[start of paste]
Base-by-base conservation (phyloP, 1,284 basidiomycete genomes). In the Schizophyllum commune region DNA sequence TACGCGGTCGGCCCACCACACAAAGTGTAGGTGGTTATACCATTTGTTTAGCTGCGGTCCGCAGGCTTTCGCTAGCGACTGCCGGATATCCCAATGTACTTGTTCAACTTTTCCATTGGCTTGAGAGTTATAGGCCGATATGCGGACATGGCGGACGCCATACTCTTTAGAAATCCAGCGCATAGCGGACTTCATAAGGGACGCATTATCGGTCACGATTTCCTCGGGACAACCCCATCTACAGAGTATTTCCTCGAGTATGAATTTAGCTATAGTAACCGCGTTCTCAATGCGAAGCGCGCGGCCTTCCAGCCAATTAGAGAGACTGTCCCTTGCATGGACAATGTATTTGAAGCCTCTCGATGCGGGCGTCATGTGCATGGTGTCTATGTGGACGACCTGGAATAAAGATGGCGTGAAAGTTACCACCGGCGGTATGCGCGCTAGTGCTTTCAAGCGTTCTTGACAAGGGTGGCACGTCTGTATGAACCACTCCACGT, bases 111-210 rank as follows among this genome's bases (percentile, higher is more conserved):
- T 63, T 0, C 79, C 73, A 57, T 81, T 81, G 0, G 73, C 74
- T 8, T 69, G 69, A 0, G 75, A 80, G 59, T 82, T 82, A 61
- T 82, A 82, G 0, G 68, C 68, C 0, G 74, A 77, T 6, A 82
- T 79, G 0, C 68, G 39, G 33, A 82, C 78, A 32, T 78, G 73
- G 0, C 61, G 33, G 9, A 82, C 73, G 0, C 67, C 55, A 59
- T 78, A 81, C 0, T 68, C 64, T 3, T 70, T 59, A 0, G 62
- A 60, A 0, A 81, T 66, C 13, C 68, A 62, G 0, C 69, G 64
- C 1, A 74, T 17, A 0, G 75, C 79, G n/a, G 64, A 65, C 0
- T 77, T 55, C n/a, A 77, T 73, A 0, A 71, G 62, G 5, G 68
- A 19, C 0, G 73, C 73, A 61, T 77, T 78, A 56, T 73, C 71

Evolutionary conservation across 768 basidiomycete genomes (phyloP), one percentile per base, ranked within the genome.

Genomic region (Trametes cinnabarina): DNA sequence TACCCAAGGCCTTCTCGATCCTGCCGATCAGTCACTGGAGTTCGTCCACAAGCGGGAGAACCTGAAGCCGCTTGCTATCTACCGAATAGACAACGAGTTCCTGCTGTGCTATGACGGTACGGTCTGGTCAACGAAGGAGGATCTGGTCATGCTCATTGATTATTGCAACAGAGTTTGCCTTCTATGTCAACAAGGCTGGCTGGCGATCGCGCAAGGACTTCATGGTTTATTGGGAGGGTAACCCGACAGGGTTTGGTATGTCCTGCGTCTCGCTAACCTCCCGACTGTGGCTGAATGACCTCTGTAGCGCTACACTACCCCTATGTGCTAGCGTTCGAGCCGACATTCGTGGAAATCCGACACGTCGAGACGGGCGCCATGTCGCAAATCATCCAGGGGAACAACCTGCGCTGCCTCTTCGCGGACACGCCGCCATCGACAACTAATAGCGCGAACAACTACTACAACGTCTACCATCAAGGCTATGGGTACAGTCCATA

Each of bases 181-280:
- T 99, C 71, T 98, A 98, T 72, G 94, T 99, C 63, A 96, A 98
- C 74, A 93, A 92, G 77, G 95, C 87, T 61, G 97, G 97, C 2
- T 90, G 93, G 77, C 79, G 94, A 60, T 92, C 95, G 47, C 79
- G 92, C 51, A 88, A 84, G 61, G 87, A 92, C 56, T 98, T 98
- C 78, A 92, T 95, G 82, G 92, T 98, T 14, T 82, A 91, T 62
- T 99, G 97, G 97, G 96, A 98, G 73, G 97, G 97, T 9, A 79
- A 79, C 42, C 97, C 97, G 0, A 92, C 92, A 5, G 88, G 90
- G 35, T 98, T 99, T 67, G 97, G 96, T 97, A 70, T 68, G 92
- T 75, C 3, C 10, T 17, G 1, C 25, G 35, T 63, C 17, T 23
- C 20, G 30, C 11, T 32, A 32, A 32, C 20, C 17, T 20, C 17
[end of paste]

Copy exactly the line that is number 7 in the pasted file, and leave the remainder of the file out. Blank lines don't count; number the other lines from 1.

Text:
- T 78, A 81, C 0, T 68, C 64, T 3, T 70, T 59, A 0, G 62